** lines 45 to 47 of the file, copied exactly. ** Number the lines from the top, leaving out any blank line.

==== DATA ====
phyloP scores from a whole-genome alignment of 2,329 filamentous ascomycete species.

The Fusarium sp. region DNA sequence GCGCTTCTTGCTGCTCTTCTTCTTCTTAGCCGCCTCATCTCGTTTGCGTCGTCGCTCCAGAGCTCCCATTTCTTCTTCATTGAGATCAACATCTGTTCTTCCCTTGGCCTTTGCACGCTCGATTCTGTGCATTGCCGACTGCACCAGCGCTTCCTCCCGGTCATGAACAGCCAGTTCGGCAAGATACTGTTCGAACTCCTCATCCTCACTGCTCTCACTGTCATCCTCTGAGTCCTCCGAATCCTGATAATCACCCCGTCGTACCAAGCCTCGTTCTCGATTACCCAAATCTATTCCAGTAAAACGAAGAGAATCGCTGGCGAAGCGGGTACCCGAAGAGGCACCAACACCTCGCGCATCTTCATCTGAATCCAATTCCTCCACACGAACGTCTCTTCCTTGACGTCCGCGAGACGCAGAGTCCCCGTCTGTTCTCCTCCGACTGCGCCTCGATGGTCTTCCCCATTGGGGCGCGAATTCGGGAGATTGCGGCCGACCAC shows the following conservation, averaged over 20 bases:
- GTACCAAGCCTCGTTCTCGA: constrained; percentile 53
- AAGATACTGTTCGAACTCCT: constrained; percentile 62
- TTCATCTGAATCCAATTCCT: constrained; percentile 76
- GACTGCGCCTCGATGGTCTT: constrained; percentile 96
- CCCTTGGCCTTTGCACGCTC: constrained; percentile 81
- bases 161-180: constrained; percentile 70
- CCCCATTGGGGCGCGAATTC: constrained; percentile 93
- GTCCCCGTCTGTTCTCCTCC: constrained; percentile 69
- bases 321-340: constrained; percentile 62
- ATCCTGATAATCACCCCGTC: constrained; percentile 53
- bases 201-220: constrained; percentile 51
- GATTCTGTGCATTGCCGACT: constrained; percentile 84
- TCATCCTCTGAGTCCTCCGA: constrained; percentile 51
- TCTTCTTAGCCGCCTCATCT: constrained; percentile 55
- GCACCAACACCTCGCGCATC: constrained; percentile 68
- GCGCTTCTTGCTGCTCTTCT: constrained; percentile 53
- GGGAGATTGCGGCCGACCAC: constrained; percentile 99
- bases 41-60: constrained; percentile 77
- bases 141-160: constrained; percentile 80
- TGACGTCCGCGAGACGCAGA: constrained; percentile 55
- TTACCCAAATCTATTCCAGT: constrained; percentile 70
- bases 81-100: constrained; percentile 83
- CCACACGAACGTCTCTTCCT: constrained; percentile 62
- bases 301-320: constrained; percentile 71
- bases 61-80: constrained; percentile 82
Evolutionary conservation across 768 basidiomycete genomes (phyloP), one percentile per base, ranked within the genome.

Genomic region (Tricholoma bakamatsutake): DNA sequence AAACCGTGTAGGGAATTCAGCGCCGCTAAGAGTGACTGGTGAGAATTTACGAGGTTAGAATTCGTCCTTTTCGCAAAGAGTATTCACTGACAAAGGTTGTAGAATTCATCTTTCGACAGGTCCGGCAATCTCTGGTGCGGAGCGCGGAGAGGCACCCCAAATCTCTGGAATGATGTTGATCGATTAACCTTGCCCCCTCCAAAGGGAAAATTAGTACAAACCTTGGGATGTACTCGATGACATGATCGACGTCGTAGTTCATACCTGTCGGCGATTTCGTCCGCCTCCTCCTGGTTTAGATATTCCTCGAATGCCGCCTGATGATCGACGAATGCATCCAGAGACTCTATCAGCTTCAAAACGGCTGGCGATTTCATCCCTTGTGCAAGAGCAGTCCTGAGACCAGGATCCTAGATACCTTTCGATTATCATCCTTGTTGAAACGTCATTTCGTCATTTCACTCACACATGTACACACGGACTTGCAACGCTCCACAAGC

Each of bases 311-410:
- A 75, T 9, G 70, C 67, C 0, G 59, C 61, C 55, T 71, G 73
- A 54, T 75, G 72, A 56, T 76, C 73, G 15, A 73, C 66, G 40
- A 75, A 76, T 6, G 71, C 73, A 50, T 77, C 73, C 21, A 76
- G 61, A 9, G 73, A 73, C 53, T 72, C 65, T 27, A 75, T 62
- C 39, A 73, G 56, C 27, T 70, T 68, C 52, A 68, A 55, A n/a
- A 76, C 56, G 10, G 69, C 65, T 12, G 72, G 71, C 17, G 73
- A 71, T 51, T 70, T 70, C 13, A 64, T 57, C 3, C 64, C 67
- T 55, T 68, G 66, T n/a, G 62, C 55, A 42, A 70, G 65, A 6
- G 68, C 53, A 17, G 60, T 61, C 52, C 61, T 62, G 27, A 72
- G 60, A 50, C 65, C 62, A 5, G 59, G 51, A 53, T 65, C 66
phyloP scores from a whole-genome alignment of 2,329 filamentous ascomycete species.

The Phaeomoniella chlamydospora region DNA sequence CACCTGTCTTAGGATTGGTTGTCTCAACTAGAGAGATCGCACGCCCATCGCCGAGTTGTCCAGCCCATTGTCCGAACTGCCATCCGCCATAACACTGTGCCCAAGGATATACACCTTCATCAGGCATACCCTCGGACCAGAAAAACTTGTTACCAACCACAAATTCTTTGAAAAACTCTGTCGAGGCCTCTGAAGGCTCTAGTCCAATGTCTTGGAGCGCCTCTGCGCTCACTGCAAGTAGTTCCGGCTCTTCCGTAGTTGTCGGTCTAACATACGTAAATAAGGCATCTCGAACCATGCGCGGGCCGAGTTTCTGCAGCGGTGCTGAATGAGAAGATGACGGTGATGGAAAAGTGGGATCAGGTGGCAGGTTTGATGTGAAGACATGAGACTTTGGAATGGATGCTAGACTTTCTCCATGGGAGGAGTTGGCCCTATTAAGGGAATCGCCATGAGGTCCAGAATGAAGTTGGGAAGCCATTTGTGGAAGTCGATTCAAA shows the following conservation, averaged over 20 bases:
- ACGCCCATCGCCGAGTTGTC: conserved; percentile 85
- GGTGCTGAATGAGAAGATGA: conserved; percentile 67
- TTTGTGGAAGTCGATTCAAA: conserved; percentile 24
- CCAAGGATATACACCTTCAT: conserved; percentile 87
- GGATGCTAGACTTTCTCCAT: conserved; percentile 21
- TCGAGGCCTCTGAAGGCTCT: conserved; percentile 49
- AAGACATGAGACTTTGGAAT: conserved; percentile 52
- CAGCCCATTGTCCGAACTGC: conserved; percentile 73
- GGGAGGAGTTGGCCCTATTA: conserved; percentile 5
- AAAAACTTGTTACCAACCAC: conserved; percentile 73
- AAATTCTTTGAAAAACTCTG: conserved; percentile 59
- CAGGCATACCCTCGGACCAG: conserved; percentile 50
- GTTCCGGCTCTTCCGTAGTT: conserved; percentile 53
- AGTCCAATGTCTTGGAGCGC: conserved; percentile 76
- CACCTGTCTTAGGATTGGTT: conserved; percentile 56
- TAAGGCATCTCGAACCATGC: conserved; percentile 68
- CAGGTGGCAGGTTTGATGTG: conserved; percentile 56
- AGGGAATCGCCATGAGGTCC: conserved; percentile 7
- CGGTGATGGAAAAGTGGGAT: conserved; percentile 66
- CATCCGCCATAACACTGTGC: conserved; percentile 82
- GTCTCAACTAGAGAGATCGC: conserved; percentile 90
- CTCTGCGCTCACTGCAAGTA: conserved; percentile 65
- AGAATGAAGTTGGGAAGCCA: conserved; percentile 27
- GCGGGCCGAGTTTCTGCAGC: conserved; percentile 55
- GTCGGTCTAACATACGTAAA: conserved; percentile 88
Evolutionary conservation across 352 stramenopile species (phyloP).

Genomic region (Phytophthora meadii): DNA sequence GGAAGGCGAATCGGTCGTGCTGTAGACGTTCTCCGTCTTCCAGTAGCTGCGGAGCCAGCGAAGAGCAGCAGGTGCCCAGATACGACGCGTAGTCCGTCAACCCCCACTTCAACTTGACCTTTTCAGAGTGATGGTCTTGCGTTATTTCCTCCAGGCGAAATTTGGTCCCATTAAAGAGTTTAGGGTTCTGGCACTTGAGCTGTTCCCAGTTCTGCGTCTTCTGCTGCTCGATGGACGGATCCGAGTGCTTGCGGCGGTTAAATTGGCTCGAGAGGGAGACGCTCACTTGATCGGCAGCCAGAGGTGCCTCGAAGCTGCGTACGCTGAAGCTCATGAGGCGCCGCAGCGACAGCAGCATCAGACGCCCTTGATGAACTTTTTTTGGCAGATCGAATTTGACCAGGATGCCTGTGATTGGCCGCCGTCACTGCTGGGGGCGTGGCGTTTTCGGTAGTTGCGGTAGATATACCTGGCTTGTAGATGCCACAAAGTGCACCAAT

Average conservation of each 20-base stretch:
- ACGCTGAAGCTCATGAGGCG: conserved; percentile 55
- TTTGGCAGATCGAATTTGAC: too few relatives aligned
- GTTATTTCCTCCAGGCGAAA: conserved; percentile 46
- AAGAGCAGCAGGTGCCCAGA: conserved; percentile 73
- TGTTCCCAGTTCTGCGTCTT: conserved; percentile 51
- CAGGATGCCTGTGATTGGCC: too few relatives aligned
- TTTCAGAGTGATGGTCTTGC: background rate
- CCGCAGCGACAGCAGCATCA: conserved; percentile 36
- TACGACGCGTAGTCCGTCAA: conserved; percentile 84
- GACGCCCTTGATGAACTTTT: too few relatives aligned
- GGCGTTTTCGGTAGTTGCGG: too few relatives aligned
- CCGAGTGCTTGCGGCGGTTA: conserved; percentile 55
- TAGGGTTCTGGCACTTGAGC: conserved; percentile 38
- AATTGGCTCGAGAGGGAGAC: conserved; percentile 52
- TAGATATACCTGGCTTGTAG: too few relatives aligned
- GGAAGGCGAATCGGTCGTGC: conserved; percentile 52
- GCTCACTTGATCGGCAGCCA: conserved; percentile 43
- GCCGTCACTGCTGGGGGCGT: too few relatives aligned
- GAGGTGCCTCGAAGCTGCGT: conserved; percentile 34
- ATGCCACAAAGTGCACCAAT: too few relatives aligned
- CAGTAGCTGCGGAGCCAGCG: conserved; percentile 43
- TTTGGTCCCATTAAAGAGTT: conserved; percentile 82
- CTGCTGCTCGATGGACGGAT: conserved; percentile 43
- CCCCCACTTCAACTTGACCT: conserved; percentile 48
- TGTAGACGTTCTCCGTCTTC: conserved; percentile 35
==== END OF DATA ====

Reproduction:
- TTTGTGGAAGTCGATTCAAA: conserved; percentile 24
- CCAAGGATATACACCTTCAT: conserved; percentile 87
- GGATGCTAGACTTTCTCCAT: conserved; percentile 21